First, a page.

Since her graduation from college two years ago, my niece has been busy! While working as a medical scribe in a hospital emergency room and coaching rowing, she pursued a long-held goal and applied to medical school (an arduous process). In August she began her studies at Cooper Medical School of Rowan University in Camden, New Jersey – across the Delaware River from Philadelphia.
Just as days turned gently fall-like on the East Coast in September, we spent a long weekend in Philadelphia to attend her “White Coat Ceremony” – a festive event, layered with symbols and tradition – celebrating these new medical students and marking an important transition.
Cooper is an innovative medical school, focused on a new generation of medical education and dedicated to improving health care delivery throughout the region. The medical school’s brand new building is a welcoming and light-filled space with facsimile examining rooms that look like your doctor’s office where students practice patient interviews (with actors standing in for patients) and classrooms designed for small “active learning groups” – the heart of teaching at Cooper.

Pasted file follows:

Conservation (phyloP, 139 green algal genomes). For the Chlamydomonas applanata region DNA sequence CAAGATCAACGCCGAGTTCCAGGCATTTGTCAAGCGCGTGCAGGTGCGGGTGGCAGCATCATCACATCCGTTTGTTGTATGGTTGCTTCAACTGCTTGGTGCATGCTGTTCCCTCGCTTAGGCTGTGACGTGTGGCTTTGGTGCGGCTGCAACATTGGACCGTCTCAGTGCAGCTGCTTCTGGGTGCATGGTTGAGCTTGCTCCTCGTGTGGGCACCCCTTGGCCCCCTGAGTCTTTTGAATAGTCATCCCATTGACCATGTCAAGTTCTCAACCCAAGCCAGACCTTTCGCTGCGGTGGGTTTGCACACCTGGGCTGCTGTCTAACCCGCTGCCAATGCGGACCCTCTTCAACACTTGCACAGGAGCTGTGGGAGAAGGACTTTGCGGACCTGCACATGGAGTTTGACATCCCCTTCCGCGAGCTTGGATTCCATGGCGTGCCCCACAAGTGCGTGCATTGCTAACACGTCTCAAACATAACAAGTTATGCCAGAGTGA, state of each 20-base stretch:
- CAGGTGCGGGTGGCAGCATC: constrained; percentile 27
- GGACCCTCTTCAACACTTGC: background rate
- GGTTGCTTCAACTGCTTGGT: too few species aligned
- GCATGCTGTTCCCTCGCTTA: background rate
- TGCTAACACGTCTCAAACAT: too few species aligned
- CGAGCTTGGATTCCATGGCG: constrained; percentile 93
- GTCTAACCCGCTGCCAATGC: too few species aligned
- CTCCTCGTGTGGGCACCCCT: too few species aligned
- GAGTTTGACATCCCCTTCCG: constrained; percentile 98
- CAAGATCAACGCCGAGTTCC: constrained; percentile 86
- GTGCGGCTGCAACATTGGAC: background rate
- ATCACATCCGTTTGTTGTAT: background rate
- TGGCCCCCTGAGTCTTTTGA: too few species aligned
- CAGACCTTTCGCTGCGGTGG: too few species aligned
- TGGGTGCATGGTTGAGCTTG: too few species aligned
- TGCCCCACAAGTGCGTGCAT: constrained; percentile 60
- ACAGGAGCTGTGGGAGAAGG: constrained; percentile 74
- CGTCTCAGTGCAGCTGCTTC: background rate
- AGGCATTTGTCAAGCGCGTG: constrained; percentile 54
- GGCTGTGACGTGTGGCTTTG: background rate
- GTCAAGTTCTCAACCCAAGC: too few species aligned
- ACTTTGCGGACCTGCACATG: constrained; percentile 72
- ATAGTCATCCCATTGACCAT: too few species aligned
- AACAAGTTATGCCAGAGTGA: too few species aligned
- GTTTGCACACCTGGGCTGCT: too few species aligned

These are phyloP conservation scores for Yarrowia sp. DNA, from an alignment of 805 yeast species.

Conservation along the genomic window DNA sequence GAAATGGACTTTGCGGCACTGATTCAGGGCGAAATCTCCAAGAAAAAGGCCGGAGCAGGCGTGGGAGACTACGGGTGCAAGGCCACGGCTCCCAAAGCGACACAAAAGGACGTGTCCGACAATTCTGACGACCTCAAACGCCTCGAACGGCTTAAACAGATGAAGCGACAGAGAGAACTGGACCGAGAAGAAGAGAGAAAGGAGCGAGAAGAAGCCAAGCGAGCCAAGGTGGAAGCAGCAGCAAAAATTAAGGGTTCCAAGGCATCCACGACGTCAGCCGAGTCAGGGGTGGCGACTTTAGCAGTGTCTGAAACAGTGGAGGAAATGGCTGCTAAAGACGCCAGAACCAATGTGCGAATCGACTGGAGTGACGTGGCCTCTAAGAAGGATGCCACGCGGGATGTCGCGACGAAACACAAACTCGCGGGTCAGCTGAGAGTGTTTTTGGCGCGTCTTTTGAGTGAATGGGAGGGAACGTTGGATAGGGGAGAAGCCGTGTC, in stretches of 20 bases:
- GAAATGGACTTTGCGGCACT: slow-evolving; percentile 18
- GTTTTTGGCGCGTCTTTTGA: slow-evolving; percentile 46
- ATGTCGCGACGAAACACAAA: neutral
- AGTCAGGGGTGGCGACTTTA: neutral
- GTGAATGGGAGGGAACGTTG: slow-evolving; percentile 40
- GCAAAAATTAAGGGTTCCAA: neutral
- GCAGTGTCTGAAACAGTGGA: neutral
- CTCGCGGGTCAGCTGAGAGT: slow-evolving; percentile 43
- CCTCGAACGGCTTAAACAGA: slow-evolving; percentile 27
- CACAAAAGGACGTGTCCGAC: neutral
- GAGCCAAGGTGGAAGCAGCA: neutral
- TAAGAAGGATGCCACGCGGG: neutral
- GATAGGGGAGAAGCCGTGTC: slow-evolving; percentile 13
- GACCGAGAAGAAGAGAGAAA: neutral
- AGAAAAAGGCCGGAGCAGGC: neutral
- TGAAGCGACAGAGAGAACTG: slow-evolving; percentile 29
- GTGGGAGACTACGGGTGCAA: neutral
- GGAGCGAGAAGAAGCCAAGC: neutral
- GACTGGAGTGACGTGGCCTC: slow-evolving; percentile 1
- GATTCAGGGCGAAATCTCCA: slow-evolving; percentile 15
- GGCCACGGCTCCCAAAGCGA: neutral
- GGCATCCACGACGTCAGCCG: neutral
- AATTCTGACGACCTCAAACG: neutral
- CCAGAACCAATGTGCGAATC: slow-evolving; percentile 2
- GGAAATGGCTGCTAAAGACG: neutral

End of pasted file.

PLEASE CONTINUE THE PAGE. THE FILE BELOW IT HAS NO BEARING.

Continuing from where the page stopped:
It was exciting to be there with nervous and proud students surrounded by family and friends as they participated in this “ceremonial cloaking” – covering suits and ties and pretty dresses with the sober white of their profession-to-be. Very soon they’ll wear their white coats as they help staff a walk-in clinic and begin interactions with patients.
In part of his remarks at the ceremony, Dr. Paul Katz, the Dean of Cooper Medical School, said: “Medicine is a profession of symbols – the staff and the serpent, the black bag, the stethoscope, the Hippocratic Oath. The white coat identifies the medical student as a healer, as part of the vast and complex health care system in our country. While they have much to learn on their journeys to truly becoming healers in the true academic sense of the word, donning the white coat marks the first steps on that journey.”
It will be a journey with much to learn – exciting and hard – and so worthy. The niece can do it – she’s got grit!
God bless those young people who are using their grit in such aspirational goals. We who are marching through our 70’s and find that our “grit” has softened considerably are in awe!
How very proud of her you must be!
We really are!
She has got energy and determination. Good for her! 😉
Yes she does. Thanks Cynthia!
Bravo—what an inspiring accomplishment! I wish her the best and know that her grit and determination will serve her well in her studies.
She’s got grit to spare, not to mention smarts, wherewithal, and grace. The profession will be better for having her in it–so will we all! Way to go, Doc!